Whistleblower News & Articles
May 2, 2023
The National Labor Relations Board (NLRB) recently issued a decision in McLaren Macomb, 372 NLRB No. 58 (2023). The decision invalidates non-disclosure agreements (NDAs) and non-disparagement clauses in severance or separation agreements. It also reverses the NLRB’s prior decisions in Baylor University Medical Center and IGT d/b/a International Game Technology, returning to long-standing NLRB precedent. NLRB Members Wilcox and Prouty joined Chairman McFerran in issuing the decision. Member Kaplan dissented.
The National Labor Relations Act (NLRA) protects employees’ right to engage in so-called protected concerted activities. Section 7 of the NLRA guarantees employees “the right to self-organization, to form, join, or assist labor organizations, to bargain collectively through representatives of their own choosing….” Section 7 also guarantees employees’ rights “to engage in other concerted activities for the purpose of…other mutual aid or protection.”
The McLaren Macomb case involved a hospital in Michigan that presented 11 furloughed employees with severance agreements. The agreements prohibited the employees from making statements that could disparage the employer. They also prevented the employees from disclosing the terms of their agreements. The NLRB held that the agreements violated Section 8(a)(1) of the NLRA, because they attempted to deter employees from exercising their statutory rights under Section 7.
In March 2023, the NLRB General Counsel issued a Memo clarifying that the decision applies retroactively to all private employers subject to the NLRA. The Memo further directs that unlawful non-disclosure, non-disparagement, or confidentiality clauses are to be “voided out” of existing severance agreements. The Memo also states a supervisor could not be retaliated against for refusing to impose an overly broad severance agreement on a company’s employees.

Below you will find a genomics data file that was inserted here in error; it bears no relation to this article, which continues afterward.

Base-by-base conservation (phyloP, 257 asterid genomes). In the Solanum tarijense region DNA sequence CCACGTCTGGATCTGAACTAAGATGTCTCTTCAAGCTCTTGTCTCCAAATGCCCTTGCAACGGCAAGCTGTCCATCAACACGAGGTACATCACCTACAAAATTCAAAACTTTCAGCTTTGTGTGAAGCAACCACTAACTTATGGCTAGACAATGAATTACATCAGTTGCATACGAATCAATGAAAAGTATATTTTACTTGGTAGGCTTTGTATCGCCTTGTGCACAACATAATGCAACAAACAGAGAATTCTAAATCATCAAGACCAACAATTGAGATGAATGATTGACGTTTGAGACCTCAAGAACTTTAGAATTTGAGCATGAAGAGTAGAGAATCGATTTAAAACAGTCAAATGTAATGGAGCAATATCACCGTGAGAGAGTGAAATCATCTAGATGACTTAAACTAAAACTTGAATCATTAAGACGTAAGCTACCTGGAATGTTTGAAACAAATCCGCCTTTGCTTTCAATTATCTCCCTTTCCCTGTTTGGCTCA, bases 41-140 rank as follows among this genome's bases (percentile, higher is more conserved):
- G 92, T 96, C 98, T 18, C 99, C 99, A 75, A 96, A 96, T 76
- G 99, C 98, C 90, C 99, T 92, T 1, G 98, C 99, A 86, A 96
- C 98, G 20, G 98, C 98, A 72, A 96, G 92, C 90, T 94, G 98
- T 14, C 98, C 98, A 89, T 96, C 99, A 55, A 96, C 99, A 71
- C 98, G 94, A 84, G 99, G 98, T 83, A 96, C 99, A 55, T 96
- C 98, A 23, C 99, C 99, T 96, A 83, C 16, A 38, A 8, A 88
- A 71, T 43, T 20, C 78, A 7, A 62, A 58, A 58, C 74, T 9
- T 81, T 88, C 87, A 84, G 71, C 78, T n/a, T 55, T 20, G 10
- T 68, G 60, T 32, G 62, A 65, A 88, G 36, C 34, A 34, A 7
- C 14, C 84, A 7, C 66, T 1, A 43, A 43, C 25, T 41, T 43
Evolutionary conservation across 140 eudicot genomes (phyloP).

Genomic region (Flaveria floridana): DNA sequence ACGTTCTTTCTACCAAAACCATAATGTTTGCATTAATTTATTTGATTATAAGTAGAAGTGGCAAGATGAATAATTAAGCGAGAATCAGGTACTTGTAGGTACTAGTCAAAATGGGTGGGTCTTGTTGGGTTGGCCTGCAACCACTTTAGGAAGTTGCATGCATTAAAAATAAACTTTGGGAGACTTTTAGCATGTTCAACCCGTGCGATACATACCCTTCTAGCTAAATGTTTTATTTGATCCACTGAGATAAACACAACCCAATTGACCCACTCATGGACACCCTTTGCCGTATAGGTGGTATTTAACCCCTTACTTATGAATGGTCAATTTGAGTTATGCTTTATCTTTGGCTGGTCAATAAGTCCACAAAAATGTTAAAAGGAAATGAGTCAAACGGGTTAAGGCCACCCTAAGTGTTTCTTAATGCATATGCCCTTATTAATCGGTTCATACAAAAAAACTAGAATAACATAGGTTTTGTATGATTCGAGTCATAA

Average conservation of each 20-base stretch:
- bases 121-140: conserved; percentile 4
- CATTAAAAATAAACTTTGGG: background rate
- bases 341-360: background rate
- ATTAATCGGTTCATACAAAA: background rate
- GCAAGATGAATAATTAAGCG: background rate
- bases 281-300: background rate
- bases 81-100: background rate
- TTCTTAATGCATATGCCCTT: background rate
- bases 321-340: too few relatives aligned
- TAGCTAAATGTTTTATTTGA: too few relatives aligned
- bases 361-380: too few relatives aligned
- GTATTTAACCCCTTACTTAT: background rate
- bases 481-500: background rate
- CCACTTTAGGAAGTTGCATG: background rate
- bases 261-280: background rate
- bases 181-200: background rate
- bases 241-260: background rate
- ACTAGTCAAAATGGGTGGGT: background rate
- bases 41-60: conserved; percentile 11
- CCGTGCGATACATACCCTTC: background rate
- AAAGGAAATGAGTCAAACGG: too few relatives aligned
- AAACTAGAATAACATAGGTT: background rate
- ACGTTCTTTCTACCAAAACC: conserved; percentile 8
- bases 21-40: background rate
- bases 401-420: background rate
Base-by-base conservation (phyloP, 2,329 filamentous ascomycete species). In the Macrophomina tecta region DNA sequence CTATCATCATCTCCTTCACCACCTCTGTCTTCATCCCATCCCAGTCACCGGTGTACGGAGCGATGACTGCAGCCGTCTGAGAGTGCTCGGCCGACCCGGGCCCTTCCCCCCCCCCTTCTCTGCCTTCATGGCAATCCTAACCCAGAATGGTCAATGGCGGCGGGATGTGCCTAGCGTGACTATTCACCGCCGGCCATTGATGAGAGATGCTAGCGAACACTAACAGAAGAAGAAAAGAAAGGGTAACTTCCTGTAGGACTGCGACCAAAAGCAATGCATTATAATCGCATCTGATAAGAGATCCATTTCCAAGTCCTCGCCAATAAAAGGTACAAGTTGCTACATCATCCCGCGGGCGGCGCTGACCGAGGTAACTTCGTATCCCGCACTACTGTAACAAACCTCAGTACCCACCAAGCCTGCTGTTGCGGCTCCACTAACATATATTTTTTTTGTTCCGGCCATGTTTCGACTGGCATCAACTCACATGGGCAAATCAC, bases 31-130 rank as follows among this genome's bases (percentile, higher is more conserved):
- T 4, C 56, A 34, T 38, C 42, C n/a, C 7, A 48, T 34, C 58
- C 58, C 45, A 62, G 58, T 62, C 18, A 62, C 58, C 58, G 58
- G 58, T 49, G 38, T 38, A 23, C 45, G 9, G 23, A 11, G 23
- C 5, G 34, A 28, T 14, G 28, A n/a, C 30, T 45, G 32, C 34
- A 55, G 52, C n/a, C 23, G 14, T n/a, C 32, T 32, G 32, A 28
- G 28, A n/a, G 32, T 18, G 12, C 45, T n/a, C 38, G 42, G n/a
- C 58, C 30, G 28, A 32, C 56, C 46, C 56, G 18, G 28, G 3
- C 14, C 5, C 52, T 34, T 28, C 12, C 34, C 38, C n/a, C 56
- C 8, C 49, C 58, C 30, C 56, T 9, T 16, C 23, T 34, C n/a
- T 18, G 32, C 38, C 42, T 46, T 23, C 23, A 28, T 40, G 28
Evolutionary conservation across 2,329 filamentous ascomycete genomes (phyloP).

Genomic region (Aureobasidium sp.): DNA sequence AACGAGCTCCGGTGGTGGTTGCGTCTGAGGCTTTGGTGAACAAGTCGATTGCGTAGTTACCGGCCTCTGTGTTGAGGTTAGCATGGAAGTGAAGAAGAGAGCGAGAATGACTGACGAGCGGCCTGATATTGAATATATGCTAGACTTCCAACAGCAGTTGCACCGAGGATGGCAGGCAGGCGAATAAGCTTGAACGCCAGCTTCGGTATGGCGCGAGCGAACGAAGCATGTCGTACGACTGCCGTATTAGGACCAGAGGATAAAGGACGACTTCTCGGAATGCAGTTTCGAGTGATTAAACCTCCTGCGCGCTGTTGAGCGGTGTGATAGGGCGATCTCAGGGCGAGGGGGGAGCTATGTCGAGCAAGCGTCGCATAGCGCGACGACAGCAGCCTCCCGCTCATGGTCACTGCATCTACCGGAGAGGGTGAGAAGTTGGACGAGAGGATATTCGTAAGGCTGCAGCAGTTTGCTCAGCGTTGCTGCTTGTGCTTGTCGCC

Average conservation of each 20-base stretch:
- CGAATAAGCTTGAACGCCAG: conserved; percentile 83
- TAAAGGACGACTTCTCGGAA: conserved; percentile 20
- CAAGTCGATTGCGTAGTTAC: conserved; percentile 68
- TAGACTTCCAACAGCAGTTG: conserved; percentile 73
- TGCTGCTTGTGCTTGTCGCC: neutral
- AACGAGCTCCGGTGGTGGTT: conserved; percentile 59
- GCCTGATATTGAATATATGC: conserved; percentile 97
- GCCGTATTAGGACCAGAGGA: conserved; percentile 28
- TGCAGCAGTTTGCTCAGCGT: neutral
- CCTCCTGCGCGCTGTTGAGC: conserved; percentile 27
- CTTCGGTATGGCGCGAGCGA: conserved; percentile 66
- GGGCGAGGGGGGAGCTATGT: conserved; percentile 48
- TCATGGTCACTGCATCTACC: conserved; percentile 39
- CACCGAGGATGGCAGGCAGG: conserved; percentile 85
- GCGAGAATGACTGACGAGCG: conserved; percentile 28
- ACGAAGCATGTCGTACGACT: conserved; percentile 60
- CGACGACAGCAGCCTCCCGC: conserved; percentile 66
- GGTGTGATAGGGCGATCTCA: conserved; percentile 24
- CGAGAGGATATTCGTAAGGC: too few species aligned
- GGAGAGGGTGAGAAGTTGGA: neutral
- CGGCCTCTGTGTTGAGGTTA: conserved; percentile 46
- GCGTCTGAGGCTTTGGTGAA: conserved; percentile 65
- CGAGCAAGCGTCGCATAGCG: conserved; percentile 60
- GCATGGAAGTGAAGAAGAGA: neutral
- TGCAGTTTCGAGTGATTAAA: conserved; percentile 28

Lawful severance agreements may continue to be proffered, maintained, and enforced if they do not have overly broad provisions that affect the rights of employees to engage with one another to improve their lots as employees.
-NLRB Office of the General Counsel Memo
We have explained before, employers may try to use separation or severance agreements to prevent employees from reporting company practices which violate the False Claims Act. The recent NLRB decision is a powerful reminder that employees have a right to push back against employers who pressure, coerce, or even reward them to commit fraud. Simply put, employers cannot use severance payments to buy silence from their former employees.
If you believe you have information concerning fraud against the government by your current or former employer, we urge you to contact the Whistleblower Law Collaborative for a free, confidential, consultation.